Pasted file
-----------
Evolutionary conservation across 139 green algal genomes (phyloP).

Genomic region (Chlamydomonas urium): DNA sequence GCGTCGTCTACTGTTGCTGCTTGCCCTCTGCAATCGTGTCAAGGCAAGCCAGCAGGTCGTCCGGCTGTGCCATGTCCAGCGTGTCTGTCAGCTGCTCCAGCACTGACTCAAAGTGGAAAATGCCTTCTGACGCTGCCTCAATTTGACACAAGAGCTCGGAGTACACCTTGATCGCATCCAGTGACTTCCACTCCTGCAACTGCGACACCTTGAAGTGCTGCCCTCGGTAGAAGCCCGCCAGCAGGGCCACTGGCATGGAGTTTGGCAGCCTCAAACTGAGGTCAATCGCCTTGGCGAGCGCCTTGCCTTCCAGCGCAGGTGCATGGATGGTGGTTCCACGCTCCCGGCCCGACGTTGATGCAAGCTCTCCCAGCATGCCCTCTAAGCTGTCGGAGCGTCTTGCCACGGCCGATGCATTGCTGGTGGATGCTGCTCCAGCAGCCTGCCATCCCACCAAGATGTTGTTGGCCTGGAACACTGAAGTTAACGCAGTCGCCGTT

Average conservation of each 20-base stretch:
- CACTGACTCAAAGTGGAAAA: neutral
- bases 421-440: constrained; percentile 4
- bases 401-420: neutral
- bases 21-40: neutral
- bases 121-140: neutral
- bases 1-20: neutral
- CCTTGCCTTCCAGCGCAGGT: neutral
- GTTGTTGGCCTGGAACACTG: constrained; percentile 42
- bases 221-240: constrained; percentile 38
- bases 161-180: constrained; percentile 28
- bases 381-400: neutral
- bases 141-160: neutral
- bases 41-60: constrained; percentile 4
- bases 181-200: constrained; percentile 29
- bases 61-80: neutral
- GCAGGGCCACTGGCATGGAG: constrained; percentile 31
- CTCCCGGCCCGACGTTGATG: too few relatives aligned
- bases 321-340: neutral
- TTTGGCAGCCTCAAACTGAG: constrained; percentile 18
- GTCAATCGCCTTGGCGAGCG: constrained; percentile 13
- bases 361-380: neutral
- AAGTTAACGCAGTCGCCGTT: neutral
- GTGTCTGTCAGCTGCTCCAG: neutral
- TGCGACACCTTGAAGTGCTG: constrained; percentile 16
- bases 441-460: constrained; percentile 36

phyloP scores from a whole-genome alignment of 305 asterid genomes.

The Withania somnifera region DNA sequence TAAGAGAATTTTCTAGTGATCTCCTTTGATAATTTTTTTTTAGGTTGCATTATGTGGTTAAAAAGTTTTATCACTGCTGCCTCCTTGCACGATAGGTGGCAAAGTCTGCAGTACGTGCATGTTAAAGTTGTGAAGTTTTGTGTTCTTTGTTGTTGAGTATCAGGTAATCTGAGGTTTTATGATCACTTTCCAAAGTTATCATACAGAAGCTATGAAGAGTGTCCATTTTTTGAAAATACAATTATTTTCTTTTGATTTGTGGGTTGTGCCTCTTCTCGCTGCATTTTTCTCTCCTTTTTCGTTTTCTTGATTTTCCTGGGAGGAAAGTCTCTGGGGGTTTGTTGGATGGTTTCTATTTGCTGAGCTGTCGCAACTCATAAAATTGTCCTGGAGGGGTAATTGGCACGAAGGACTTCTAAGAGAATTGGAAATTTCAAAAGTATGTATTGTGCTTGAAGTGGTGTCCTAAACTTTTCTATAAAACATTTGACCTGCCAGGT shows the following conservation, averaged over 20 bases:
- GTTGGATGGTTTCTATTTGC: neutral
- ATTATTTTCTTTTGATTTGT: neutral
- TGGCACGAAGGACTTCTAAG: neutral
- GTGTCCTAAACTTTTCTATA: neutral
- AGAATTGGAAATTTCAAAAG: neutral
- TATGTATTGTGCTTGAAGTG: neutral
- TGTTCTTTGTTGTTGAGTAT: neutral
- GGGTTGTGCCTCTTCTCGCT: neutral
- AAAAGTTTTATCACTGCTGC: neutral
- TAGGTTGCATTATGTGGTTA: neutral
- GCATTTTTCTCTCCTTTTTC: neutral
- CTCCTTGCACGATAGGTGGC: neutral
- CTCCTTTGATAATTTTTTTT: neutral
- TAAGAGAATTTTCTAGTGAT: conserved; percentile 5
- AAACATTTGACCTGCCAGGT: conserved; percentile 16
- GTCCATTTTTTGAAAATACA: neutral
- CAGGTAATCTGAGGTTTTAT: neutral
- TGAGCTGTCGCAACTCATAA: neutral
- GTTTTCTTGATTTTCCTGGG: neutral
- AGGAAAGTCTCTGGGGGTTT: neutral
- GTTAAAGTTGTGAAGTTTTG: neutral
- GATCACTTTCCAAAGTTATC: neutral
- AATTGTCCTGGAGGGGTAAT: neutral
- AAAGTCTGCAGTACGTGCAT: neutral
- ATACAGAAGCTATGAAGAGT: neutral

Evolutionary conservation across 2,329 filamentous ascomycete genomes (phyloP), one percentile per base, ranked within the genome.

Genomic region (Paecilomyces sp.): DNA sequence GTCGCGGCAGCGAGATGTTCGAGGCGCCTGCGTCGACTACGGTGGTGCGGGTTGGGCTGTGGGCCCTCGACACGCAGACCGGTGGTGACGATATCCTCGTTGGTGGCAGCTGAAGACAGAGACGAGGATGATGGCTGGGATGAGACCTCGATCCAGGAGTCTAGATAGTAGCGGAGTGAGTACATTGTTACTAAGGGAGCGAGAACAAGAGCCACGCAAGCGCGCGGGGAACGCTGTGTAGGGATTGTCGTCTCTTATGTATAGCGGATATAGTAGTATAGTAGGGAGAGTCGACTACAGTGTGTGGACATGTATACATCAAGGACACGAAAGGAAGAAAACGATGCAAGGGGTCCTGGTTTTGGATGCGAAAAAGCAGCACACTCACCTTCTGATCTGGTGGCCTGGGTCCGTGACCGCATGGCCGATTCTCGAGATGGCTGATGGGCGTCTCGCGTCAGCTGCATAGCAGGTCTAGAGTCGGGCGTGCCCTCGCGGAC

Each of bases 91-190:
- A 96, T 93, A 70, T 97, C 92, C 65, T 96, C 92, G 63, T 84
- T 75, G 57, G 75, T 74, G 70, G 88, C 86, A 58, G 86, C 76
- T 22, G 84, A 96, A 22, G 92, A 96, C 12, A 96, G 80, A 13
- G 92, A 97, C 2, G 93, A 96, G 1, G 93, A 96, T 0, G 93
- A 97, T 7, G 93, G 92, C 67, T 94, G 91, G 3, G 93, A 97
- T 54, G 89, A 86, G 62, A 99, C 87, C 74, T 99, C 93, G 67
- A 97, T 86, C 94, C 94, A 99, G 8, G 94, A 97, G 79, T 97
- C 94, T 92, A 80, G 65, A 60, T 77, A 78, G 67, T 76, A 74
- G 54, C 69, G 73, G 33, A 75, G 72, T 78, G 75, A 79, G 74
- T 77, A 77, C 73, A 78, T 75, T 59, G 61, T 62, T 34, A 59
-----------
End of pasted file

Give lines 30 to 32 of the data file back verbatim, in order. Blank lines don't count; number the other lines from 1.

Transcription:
The Withania somnifera region DNA sequence TAAGAGAATTTTCTAGTGATCTCCTTTGATAATTTTTTTTTAGGTTGCATTATGTGGTTAAAAAGTTTTATCACTGCTGCCTCCTTGCACGATAGGTGGCAAAGTCTGCAGTACGTGCATGTTAAAGTTGTGAAGTTTTGTGTTCTTTGTTGTTGAGTATCAGGTAATCTGAGGTTTTATGATCACTTTCCAAAGTTATCATACAGAAGCTATGAAGAGTGTCCATTTTTTGAAAATACAATTATTTTCTTTTGATTTGTGGGTTGTGCCTCTTCTCGCTGCATTTTTCTCTCCTTTTTCGTTTTCTTGATTTTCCTGGGAGGAAAGTCTCTGGGGGTTTGTTGGATGGTTTCTATTTGCTGAGCTGTCGCAACTCATAAAATTGTCCTGGAGGGGTAATTGGCACGAAGGACTTCTAAGAGAATTGGAAATTTCAAAAGTATGTATTGTGCTTGAAGTGGTGTCCTAAACTTTTCTATAAAACATTTGACCTGCCAGGT shows the following conservation, averaged over 20 bases:
- GTTGGATGGTTTCTATTTGC: neutral
- ATTATTTTCTTTTGATTTGT: neutral